Let’s put it like this: Say you’re a server at a restaurant. The money you make in tips depends on how good your service is (and how much your guests enjoy their time in the restaurant).

It’s the same concept with digital products and user experience. If you’re just there to make money and leave, your tips and reviews will probably reflect that. But, if you’re there because you like helping people and fostering memorable experiences, your regulars will keep coming back for more!

7 Steps to Creating a Digital Product

Let’s say you notice a common, everyday problem that can be solved with a digital product. Let’s take it a step further and say you already have a great idea, and maybe a little start-up money. All that’s left to figure out is: What are the steps to creating a digital product?

There’s plenty of overlap between user experience strategy and the steps to creating a digital product, and it’s easy to see why. Nobody wants to invest the time and funds into creating a product that nobody wanted in the first place. Or worse, a great product that’s poorly executed.

The process isn’t always linear, and not everyone starts at the same point (the guys who created Uber probably have a lot more resources than an independent creator). But these are the most common steps to creating a digital product.

  1. Consider the “Why?”

The “Why?” behind the digital product should be the thing that carries you throughout the project. For example, why do you want to publish this ebook? Why are you creating this app? Why are you composing this particular piece of audio?

Let’s say you’re publishing a recipe book. Maybe you want to create a cookbook for college kids working with four ingredients or less. Maybe you noticed a lack of authentic cuisine from your culture and you want to share the real deal with everyone. Or maybe you have some ideas for healthy recipes that ACTUALLY taste good.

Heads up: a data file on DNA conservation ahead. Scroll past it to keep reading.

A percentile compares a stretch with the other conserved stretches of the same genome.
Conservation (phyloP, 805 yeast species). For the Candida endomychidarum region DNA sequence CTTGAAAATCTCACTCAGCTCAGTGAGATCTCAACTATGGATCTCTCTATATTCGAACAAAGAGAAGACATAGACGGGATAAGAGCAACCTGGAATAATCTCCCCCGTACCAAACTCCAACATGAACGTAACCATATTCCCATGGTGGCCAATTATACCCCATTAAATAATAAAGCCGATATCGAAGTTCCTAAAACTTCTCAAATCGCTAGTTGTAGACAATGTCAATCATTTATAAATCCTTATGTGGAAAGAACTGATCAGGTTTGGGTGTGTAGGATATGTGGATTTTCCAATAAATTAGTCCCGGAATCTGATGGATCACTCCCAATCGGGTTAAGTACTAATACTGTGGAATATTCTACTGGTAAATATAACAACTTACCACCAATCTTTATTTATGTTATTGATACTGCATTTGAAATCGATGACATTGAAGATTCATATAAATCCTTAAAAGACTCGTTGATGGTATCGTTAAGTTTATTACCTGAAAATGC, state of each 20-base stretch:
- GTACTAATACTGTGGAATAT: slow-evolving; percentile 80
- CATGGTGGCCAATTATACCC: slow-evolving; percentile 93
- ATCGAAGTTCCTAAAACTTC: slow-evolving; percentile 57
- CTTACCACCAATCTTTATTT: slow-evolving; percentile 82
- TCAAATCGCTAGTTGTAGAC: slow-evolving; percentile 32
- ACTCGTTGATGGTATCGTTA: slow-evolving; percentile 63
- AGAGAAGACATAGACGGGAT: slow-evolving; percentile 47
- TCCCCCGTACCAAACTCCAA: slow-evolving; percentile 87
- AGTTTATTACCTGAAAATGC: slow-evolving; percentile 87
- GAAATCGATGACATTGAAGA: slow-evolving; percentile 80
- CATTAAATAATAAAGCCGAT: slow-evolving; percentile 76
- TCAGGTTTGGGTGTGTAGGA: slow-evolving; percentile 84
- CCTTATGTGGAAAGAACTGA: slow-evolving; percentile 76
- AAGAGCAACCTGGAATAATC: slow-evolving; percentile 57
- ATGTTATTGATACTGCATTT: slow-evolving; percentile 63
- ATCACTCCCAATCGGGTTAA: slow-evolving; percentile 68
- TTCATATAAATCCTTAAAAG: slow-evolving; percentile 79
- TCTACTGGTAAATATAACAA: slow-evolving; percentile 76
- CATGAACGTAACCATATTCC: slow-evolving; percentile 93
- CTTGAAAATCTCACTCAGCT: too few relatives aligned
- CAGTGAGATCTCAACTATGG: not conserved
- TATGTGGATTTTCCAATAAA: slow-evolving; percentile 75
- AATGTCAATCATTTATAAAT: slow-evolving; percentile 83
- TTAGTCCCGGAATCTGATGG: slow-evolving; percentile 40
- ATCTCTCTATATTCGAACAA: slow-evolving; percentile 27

The same thing goes for websites, apps, or anything else in the digital space. The purpose behind the product matters as much as the actual product. If you can’t find a purpose, other than making some quick cash, then your users won’t see the point either.

  1. Feasibility Testing

Once you have the idea, it’s time to test it! User testing is important both before and after the product is created. But while testing your MVP with users helps you iron out any kinks before the project launches, feasibility testing shows you if your product stands a chance in your competitive market.

Start by narrowing down your target audience. Let’s use the ebook of recipes for college students as an example. We know the majority of our audience is in their late teens or early twenties (with a few outliers here and there) and probably evenly split in gender.

Put together a list of questions to discover their wants and needs — and maybe some frustrations they have with your competition. Your product should not only be usable, but better than your competitors' products if you really want to make an impression.

Some questions to ask in this ebook scenario would be: How much do you usually spend on groceries? What kind of kitchen equipment do you have? What kind of cuisine do you like? Have you tried any meal prep kits? What did you like/not like about them?

CreateApe-branded Google Forms survey for feasibility testing

  1. Conceptualization

So, you surveyed your future users and they think your product sounds like a great idea…Awesome! Now it’s time to start thinking about the real thing.